BS&T – Live and Plugged In!
As you may already know, I use a Lenz system for locomotive control. Because we mostly use XPA’s and cordless phones for throttles I have not added a throttle bus to the layout, except for a single plug at each yard.
The only reason I had those throttle plugs was for Brian. Before he got his XPA he preferred his LH-90. He also liked working the yards so I installed plugs in the yards so he could work them. He’s gotten to like using a cordless phone after getting his own XPA and, heaven help us, he’s running around the layout more! Watch out!
Over the Christmas holidays my son and his friends wanted to try running trains – the first time they’ve shown any interest. Without the throttles the regulars bring on op nights I needed more throttles. I have an LH-90, but without throttle plugs around the room it was not very useful. So I borrowed Brian’s XPA for a few days. The boys had a great time. My son said he didn’t think it would be as much fun, or as difficult, as it was. They didn’t finish the session the first night so the next day one of my son’s friends asked when he could “complete his mission”. Too much “Call of Duty” for those boys, I think.
Anyway, that got me on the kick of installing throttle plugs around the room for those times when we need to use the old standby throttles. The local dollar stores didn’t have any telephone wall plates, but had lots of telephone extension cables, so $5 later I had all the wire I would need.
I found some nice double outlet wall plates at Canadian tire that would be perfect for about $6 each,. I visited a discount store in Quebec City to browse and found some 5-way telephone connectors. I haven’t seen these in stores in a while so I got 4 at $1.50 each. I knew they’d come in handy for something.
The white wall plates would not match my black fascia so the first thing I did was to remove the wiring part from the back of the plate so I could spray them black .
While the paint was drying I installed a couple of the 5-ways under the layout in strategic locations. One was close to where the main throttle bus line comes from the command station so I could connect into it. I ran extension cables to the other 5-way to make it “live”. Then ran extension cables from those to where I’d install the wall plates.
I cut the extension cables so that I would get two runs of cable from each 5-way to the wall plates. The cut ends were used at the screw terminals of the wall plates. Fortunately, I only had one run where the remaining cable was not long enough for another run. Each plug on the wall plate was separate so I had to wire them together and used the excess cable for this purpose.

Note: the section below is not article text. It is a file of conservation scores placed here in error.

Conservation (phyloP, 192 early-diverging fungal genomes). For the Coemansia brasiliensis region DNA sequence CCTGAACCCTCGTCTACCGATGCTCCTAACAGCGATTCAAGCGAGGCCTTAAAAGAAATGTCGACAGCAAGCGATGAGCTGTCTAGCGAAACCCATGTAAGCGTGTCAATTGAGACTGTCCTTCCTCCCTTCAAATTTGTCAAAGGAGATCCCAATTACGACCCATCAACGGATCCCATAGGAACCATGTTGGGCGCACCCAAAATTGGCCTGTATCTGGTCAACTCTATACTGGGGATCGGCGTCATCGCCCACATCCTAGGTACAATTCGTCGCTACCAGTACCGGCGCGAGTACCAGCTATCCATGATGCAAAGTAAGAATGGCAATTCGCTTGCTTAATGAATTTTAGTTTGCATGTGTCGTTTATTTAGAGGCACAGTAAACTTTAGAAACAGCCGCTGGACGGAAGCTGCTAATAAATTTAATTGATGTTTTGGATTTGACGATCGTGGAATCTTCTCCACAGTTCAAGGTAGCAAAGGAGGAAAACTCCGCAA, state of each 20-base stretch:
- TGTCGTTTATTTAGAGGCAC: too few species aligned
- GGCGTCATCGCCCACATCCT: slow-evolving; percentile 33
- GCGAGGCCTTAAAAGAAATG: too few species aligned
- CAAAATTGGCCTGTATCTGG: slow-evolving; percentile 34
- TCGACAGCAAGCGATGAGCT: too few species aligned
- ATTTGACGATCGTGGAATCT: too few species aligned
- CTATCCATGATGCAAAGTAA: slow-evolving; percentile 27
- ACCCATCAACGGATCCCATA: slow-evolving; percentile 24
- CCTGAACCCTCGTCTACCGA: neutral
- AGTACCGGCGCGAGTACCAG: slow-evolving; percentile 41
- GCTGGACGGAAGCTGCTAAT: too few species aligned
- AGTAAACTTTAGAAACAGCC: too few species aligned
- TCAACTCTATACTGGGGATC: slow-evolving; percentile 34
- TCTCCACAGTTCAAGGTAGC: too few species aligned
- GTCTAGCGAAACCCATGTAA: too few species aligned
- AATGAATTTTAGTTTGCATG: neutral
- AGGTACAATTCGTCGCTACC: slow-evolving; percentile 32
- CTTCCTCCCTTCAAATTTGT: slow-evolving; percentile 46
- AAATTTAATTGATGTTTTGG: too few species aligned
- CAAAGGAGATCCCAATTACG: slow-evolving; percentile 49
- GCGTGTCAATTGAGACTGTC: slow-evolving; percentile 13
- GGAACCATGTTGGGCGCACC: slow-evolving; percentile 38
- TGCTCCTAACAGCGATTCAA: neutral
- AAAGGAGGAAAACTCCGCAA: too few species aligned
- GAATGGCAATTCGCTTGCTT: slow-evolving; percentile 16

Regular telephone extension cable (the ones with male plugs on each end) are not wired properly to be useful for XPressNet (Lenz’s wiring scheme). The plugs on each end are wired opposite to one another (twisted), while Lenz’s scheme requires both plugs to be wired the same (straight). So when it came time to connect the wire to the plugs one length of the extension cable would be attached color for color (black, red, green, yellow) and the other section would be the reverse (black to yellow, red to green, green to red, and yellow to black). I had to experiment to see which way the wires went before making anything to permanent. One way the LH-90 would work, the other it wouldn’t. It seems you can’t damage anything with incorrect wiring – Yay!
I ran into a problem in Kenville. There is a 1″x3″ behind the 5-1/2″ fascia that I didn’t want to cut into to install the plugs. I visited the only other dollar store in town that I hadn’t been to previously and found some telephone wall plugs with a rectangular inset plug. I cut some neat holes in the fascia, below the 1″x3″, just the right size and epoxied the inset portion into the opening. I just have to paint around the edges to blend them in. That will get done before operating on Sunday.